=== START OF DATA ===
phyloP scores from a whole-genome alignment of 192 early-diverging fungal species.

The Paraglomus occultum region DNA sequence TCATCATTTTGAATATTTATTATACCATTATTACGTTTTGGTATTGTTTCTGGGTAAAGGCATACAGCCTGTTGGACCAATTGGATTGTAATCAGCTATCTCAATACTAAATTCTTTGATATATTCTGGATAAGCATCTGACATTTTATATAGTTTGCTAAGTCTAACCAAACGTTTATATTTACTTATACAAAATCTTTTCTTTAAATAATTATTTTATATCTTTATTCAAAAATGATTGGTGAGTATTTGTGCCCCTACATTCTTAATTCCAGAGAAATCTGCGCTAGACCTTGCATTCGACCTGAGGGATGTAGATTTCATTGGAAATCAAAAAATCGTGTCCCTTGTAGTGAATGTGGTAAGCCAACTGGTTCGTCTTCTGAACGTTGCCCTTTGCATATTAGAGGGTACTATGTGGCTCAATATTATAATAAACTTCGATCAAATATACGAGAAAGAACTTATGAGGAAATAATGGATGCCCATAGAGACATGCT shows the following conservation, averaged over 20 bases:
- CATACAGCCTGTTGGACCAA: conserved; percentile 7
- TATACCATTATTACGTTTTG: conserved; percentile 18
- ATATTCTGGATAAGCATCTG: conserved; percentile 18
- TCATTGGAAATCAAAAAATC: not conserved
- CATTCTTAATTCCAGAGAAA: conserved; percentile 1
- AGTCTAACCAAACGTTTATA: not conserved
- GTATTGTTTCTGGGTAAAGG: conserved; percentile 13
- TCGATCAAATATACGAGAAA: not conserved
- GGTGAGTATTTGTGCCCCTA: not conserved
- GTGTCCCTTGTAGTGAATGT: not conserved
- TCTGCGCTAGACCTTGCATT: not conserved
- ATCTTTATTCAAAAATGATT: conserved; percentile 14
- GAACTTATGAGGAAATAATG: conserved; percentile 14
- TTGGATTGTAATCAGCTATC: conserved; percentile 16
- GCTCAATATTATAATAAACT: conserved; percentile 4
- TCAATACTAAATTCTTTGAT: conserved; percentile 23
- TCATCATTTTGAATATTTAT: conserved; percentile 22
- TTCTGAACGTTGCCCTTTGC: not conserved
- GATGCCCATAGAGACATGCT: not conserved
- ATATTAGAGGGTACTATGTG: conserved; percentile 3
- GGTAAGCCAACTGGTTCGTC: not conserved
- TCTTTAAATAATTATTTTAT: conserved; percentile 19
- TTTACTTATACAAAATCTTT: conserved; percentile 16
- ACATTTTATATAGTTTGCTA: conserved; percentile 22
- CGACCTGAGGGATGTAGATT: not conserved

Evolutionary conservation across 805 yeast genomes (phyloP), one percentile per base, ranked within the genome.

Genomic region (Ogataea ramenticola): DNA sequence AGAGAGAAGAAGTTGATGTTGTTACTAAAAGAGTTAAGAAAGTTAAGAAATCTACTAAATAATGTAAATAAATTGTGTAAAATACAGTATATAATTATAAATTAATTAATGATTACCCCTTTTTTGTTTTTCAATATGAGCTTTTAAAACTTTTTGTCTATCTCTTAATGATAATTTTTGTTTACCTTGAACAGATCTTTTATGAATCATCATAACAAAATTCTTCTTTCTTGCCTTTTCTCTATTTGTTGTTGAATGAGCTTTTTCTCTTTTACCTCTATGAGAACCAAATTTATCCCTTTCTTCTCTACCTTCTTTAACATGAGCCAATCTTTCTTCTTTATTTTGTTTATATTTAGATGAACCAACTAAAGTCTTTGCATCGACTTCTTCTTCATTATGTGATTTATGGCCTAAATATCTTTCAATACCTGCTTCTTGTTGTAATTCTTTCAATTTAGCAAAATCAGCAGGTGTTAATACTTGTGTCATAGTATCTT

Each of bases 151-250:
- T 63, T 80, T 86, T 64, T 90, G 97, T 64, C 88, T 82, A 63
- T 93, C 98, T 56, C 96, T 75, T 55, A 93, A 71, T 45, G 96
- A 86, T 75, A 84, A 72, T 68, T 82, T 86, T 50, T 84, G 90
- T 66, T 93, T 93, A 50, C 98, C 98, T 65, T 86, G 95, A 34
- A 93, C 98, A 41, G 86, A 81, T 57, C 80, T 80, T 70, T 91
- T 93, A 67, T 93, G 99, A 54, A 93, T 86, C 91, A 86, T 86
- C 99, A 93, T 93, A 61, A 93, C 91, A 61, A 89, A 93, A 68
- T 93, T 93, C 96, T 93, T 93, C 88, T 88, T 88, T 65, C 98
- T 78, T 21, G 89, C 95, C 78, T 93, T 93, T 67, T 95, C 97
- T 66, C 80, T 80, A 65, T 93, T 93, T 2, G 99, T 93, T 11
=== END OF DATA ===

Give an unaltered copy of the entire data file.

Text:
phyloP scores from a whole-genome alignment of 192 early-diverging fungal species.

The Paraglomus occultum region DNA sequence TCATCATTTTGAATATTTATTATACCATTATTACGTTTTGGTATTGTTTCTGGGTAAAGGCATACAGCCTGTTGGACCAATTGGATTGTAATCAGCTATCTCAATACTAAATTCTTTGATATATTCTGGATAAGCATCTGACATTTTATATAGTTTGCTAAGTCTAACCAAACGTTTATATTTACTTATACAAAATCTTTTCTTTAAATAATTATTTTATATCTTTATTCAAAAATGATTGGTGAGTATTTGTGCCCCTACATTCTTAATTCCAGAGAAATCTGCGCTAGACCTTGCATTCGACCTGAGGGATGTAGATTTCATTGGAAATCAAAAAATCGTGTCCCTTGTAGTGAATGTGGTAAGCCAACTGGTTCGTCTTCTGAACGTTGCCCTTTGCATATTAGAGGGTACTATGTGGCTCAATATTATAATAAACTTCGATCAAATATACGAGAAAGAACTTATGAGGAAATAATGGATGCCCATAGAGACATGCT shows the following conservation, averaged over 20 bases:
- CATACAGCCTGTTGGACCAA: conserved; percentile 7
- TATACCATTATTACGTTTTG: conserved; percentile 18
- ATATTCTGGATAAGCATCTG: conserved; percentile 18
- TCATTGGAAATCAAAAAATC: not conserved
- CATTCTTAATTCCAGAGAAA: conserved; percentile 1
- AGTCTAACCAAACGTTTATA: not conserved
- GTATTGTTTCTGGGTAAAGG: conserved; percentile 13
- TCGATCAAATATACGAGAAA: not conserved
- GGTGAGTATTTGTGCCCCTA: not conserved
- GTGTCCCTTGTAGTGAATGT: not conserved
- TCTGCGCTAGACCTTGCATT: not conserved
- ATCTTTATTCAAAAATGATT: conserved; percentile 14
- GAACTTATGAGGAAATAATG: conserved; percentile 14
- TTGGATTGTAATCAGCTATC: conserved; percentile 16
- GCTCAATATTATAATAAACT: conserved; percentile 4
- TCAATACTAAATTCTTTGAT: conserved; percentile 23
- TCATCATTTTGAATATTTAT: conserved; percentile 22
- TTCTGAACGTTGCCCTTTGC: not conserved
- GATGCCCATAGAGACATGCT: not conserved
- ATATTAGAGGGTACTATGTG: conserved; percentile 3
- GGTAAGCCAACTGGTTCGTC: not conserved
- TCTTTAAATAATTATTTTAT: conserved; percentile 19
- TTTACTTATACAAAATCTTT: conserved; percentile 16
- ACATTTTATATAGTTTGCTA: conserved; percentile 22
- CGACCTGAGGGATGTAGATT: not conserved

Evolutionary conservation across 805 yeast genomes (phyloP), one percentile per base, ranked within the genome.

Genomic region (Ogataea ramenticola): DNA sequence AGAGAGAAGAAGTTGATGTTGTTACTAAAAGAGTTAAGAAAGTTAAGAAATCTACTAAATAATGTAAATAAATTGTGTAAAATACAGTATATAATTATAAATTAATTAATGATTACCCCTTTTTTGTTTTTCAATATGAGCTTTTAAAACTTTTTGTCTATCTCTTAATGATAATTTTTGTTTACCTTGAACAGATCTTTTATGAATCATCATAACAAAATTCTTCTTTCTTGCCTTTTCTCTATTTGTTGTTGAATGAGCTTTTTCTCTTTTACCTCTATGAGAACCAAATTTATCCCTTTCTTCTCTACCTTCTTTAACATGAGCCAATCTTTCTTCTTTATTTTGTTTATATTTAGATGAACCAACTAAAGTCTTTGCATCGACTTCTTCTTCATTATGTGATTTATGGCCTAAATATCTTTCAATACCTGCTTCTTGTTGTAATTCTTTCAATTTAGCAAAATCAGCAGGTGTTAATACTTGTGTCATAGTATCTT

Each of bases 151-250:
- T 63, T 80, T 86, T 64, T 90, G 97, T 64, C 88, T 82, A 63
- T 93, C 98, T 56, C 96, T 75, T 55, A 93, A 71, T 45, G 96
- A 86, T 75, A 84, A 72, T 68, T 82, T 86, T 50, T 84, G 90
- T 66, T 93, T 93, A 50, C 98, C 98, T 65, T 86, G 95, A 34
- A 93, C 98, A 41, G 86, A 81, T 57, C 80, T 80, T 70, T 91
- T 93, A 67, T 93, G 99, A 54, A 93, T 86, C 91, A 86, T 86
- C 99, A 93, T 93, A 61, A 93, C 91, A 61, A 89, A 93, A 68
- T 93, T 93, C 96, T 93, T 93, C 88, T 88, T 88, T 65, C 98
- T 78, T 21, G 89, C 95, C 78, T 93, T 93, T 67, T 95, C 97
- T 66, C 80, T 80, A 65, T 93, T 93, T 2, G 99, T 93, T 11